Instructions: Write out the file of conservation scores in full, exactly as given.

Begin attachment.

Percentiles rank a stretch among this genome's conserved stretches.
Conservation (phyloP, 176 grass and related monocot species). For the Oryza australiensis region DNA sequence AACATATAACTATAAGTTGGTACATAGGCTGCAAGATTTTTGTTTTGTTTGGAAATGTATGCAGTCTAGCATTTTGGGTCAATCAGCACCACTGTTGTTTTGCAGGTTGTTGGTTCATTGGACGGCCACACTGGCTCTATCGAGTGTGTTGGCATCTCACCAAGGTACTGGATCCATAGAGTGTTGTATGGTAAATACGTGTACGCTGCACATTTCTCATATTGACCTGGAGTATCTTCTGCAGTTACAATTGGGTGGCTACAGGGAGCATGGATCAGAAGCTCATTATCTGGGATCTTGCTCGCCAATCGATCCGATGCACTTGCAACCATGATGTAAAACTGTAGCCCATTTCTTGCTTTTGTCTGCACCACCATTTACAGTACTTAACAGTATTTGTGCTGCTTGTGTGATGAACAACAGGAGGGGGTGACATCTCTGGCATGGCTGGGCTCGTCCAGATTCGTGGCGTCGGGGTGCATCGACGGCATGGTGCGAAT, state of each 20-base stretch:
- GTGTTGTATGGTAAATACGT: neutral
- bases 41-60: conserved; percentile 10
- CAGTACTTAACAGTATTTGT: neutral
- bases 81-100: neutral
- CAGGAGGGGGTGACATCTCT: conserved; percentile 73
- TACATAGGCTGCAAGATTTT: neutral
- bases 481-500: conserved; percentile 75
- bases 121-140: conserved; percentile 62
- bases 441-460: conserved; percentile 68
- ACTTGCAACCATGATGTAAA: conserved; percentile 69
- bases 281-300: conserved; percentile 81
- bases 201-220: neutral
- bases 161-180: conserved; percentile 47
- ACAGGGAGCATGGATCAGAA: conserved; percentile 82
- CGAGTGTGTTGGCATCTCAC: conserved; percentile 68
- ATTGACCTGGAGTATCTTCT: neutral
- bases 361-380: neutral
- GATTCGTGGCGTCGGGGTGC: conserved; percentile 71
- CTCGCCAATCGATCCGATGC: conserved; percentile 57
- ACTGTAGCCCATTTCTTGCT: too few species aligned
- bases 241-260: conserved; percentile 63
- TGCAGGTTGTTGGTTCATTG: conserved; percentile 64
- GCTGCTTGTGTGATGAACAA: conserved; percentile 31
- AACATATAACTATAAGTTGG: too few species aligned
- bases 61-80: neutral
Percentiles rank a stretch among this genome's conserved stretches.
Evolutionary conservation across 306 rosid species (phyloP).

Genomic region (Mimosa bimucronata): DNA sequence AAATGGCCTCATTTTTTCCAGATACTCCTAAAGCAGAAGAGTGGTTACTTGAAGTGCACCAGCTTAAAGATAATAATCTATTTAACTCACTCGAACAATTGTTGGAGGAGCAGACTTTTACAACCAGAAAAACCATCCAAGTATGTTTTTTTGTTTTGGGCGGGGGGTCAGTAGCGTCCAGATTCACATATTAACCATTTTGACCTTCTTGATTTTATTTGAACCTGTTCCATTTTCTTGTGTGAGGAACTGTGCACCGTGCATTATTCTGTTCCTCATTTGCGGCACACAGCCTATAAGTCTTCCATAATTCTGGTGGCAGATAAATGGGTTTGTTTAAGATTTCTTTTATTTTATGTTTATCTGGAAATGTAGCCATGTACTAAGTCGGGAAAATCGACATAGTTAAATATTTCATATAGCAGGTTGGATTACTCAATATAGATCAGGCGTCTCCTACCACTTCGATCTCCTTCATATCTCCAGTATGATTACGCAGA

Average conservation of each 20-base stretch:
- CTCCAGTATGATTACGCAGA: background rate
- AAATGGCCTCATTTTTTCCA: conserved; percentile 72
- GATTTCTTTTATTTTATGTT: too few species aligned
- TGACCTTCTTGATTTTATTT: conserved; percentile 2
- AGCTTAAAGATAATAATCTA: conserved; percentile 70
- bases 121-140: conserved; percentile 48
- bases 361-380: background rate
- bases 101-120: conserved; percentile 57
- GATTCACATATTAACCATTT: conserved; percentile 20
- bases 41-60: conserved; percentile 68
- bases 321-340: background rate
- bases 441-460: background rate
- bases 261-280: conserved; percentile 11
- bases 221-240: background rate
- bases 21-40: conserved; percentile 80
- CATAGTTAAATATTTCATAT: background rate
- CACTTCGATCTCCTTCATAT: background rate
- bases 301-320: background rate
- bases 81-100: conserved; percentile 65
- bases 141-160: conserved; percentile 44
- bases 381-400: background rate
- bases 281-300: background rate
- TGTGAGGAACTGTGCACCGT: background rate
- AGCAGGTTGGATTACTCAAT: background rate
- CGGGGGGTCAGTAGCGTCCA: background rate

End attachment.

Percentiles rank a stretch among this genome's conserved stretches.
Conservation (phyloP, 176 grass and related monocot species). For the Oryza australiensis region DNA sequence AACATATAACTATAAGTTGGTACATAGGCTGCAAGATTTTTGTTTTGTTTGGAAATGTATGCAGTCTAGCATTTTGGGTCAATCAGCACCACTGTTGTTTTGCAGGTTGTTGGTTCATTGGACGGCCACACTGGCTCTATCGAGTGTGTTGGCATCTCACCAAGGTACTGGATCCATAGAGTGTTGTATGGTAAATACGTGTACGCTGCACATTTCTCATATTGACCTGGAGTATCTTCTGCAGTTACAATTGGGTGGCTACAGGGAGCATGGATCAGAAGCTCATTATCTGGGATCTTGCTCGCCAATCGATCCGATGCACTTGCAACCATGATGTAAAACTGTAGCCCATTTCTTGCTTTTGTCTGCACCACCATTTACAGTACTTAACAGTATTTGTGCTGCTTGTGTGATGAACAACAGGAGGGGGTGACATCTCTGGCATGGCTGGGCTCGTCCAGATTCGTGGCGTCGGGGTGCATCGACGGCATGGTGCGAAT, state of each 20-base stretch:
- GTGTTGTATGGTAAATACGT: neutral
- bases 41-60: conserved; percentile 10
- CAGTACTTAACAGTATTTGT: neutral
- bases 81-100: neutral
- CAGGAGGGGGTGACATCTCT: conserved; percentile 73
- TACATAGGCTGCAAGATTTT: neutral
- bases 481-500: conserved; percentile 75
- bases 121-140: conserved; percentile 62
- bases 441-460: conserved; percentile 68
- ACTTGCAACCATGATGTAAA: conserved; percentile 69
- bases 281-300: conserved; percentile 81
- bases 201-220: neutral
- bases 161-180: conserved; percentile 47
- ACAGGGAGCATGGATCAGAA: conserved; percentile 82
- CGAGTGTGTTGGCATCTCAC: conserved; percentile 68
- ATTGACCTGGAGTATCTTCT: neutral
- bases 361-380: neutral
- GATTCGTGGCGTCGGGGTGC: conserved; percentile 71
- CTCGCCAATCGATCCGATGC: conserved; percentile 57
- ACTGTAGCCCATTTCTTGCT: too few species aligned
- bases 241-260: conserved; percentile 63
- TGCAGGTTGTTGGTTCATTG: conserved; percentile 64
- GCTGCTTGTGTGATGAACAA: conserved; percentile 31
- AACATATAACTATAAGTTGG: too few species aligned
- bases 61-80: neutral
Percentiles rank a stretch among this genome's conserved stretches.
Evolutionary conservation across 306 rosid species (phyloP).

Genomic region (Mimosa bimucronata): DNA sequence AAATGGCCTCATTTTTTCCAGATACTCCTAAAGCAGAAGAGTGGTTACTTGAAGTGCACCAGCTTAAAGATAATAATCTATTTAACTCACTCGAACAATTGTTGGAGGAGCAGACTTTTACAACCAGAAAAACCATCCAAGTATGTTTTTTTGTTTTGGGCGGGGGGTCAGTAGCGTCCAGATTCACATATTAACCATTTTGACCTTCTTGATTTTATTTGAACCTGTTCCATTTTCTTGTGTGAGGAACTGTGCACCGTGCATTATTCTGTTCCTCATTTGCGGCACACAGCCTATAAGTCTTCCATAATTCTGGTGGCAGATAAATGGGTTTGTTTAAGATTTCTTTTATTTTATGTTTATCTGGAAATGTAGCCATGTACTAAGTCGGGAAAATCGACATAGTTAAATATTTCATATAGCAGGTTGGATTACTCAATATAGATCAGGCGTCTCCTACCACTTCGATCTCCTTCATATCTCCAGTATGATTACGCAGA

Average conservation of each 20-base stretch:
- CTCCAGTATGATTACGCAGA: background rate
- AAATGGCCTCATTTTTTCCA: conserved; percentile 72
- GATTTCTTTTATTTTATGTT: too few species aligned
- TGACCTTCTTGATTTTATTT: conserved; percentile 2
- AGCTTAAAGATAATAATCTA: conserved; percentile 70
- bases 121-140: conserved; percentile 48
- bases 361-380: background rate
- bases 101-120: conserved; percentile 57
- GATTCACATATTAACCATTT: conserved; percentile 20
- bases 41-60: conserved; percentile 68
- bases 321-340: background rate
- bases 441-460: background rate
- bases 261-280: conserved; percentile 11
- bases 221-240: background rate
- bases 21-40: conserved; percentile 80
- CATAGTTAAATATTTCATAT: background rate
- CACTTCGATCTCCTTCATAT: background rate
- bases 301-320: background rate
- bases 81-100: conserved; percentile 65
- bases 141-160: conserved; percentile 44
- bases 381-400: background rate
- bases 281-300: background rate
- TGTGAGGAACTGTGCACCGT: background rate
- AGCAGGTTGGATTACTCAAT: background rate
- CGGGGGGTCAGTAGCGTCCA: background rate